(Hipster Mom, you asked if I had tips for pumping, and then we got distracted and I never answered. So this is for you.)
I have learned quite a bit about the art of breast pumping. After all, I am a recovering pumpaholic. I have read a number of books, articles, and blogs on the subject, and I have tried many different techniques. Here are a few tips I’ve come up with to help other pumping mamas:
|Medela FreeStyle Breast Pump|
|Medela Pump in Style|
1. First and foremost, use a good pump. Hospital-grade ones are best, if you can get your hands on one, but otherwise, a solid double pump will work well too. I use the Medela Pump in Style, which I highly recommend. A friend of mine has the Medela Freestyle, which looks amazing, especially if you need to tote it around with you, pump at work, or anything else that would require a battery-run, hands-free pumping experience. Double pumping makes the most sense — you’ll get double the milk in half the time.
2. Pump early in the morning. Even if you’re breastfeeding through the night and to your tired self there doesn’t seem to be a difference between morning and night, your breasts can tell when the sun starts to come up and begins doing heavy milk production for the long day ahead. When I was pumping ’round the clock I was getting my best yields at about 3-4am. But you’ll get amazing results even as late as 7-8am.
3. If you are pumping to replace a feed, then WHEN you pump is obvious — i.e. at the time of the feed. In such a case, you’ll probably pump the amount that your baby consumes in a single feed during your single pumping session, though some women will pump more than that and some will pump less.
4. If you’re pumping to create a bottle for later, then when do you pump? You have a few options here. First, you can pump on one side while you nurse from the other. It’s not the most comfortable experience, but it is effective since nursing encourages let-down in the pumped breast. And even if your baby usually eats from both sides, the pumping won’t totally drain your breast and your baby will still be able to nurse, especially if she got the majority of her meal already. When your baby switches to breast number two, simply switch sides with the pump as well. Alternatively, you can pump after a feed — you likely won’t get a full bottle’s worth, so you may have to pump after a few feeds in order to get the desired amount.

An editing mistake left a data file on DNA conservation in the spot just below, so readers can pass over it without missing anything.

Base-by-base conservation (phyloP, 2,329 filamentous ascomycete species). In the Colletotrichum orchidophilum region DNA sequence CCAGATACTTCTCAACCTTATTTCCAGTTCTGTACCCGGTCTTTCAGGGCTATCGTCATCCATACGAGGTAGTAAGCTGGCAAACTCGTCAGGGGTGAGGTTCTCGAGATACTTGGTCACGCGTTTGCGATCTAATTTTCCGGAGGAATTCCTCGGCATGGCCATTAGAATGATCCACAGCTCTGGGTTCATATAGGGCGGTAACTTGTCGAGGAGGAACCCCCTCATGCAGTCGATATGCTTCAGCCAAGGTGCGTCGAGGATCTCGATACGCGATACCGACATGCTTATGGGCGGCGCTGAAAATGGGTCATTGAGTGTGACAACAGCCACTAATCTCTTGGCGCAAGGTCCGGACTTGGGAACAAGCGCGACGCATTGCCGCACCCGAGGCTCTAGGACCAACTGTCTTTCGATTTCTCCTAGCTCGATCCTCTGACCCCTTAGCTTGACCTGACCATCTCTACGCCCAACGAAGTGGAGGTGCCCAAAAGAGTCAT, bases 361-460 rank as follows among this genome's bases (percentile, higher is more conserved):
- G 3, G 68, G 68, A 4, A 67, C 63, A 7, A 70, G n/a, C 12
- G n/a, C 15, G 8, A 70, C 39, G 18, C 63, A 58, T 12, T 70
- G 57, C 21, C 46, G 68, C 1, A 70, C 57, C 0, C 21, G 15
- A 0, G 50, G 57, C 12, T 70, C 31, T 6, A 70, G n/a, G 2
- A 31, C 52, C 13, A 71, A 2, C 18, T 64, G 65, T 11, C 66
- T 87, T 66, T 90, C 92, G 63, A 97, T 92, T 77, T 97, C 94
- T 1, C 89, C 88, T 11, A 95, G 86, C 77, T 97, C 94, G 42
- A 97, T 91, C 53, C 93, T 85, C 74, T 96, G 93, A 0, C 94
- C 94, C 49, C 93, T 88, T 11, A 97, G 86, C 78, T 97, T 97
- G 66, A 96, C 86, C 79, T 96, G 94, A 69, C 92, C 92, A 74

5. Lean forward a bit. Once you start pumping, this will become obvious to you. If you don’t lean forward, the milk won’t flow down into the bottle, but up against the edges of the flanges (or horns, as I like to call them). Then it’ll spill out and you’ll get wet.
6. Go hands-free. If you don’t have a hands-free bra, you can try and make one yourself. If you’re wearing a nursing bra/tank, you can simply close the bra/tank OVER the flanges to hold them in place. I did this all the time. Alternatively (and I read about this but never tried it), you can cut two holes into a sports bra and use that to hold flanges in place.
7. Drink a ton of water. One source I read said to drink three times the amount that you pump. So if you pump 90ml in a pumping session, then you should be drinking 270ml.
8. Take a break…and then pump some more. Sometimes your baby takes a break to burp, doze off, or get her diaper changed. Give your pumped breasts the same courtesy. You’ll see that it may help encourage another let-down. After it looks like no more milk is being pumped out of you, turn off the pump, take it off completely, and spend a few minutes relaxing, drinking more water, and massaging your breasts (starting from the top and then making your way down gently to the areola). Then continue pumping again for a few minutes.
9. Don’t look at what you pump. As I read somewhere (can’t remember where) — A watched breast never pumps — or something like that. And here’s why: You’ll get anxious — waiting to see how much you pump out or waiting to see how long it’ll take can be nerve wracking. And anxiety while pumping is never good. And that brings me to my final tip…
10. Relax. Pumping isn’t fun, but it doesn’t need to be miserable. Watch some TV, read a book, talk on the phone — distract yourself from the powerful suck of the plastic flanges and you’ll be done before you know it. Some say you should look at a picture of your baby while you pump (like if you’re at work and your baby isn’t around), but some women may find that that just causes more stress and anxiety (either because being away from Junior is stressful or simply because Junior is a pain in the neck that stresses you out), so either do that or don’t do that — whatever works for you.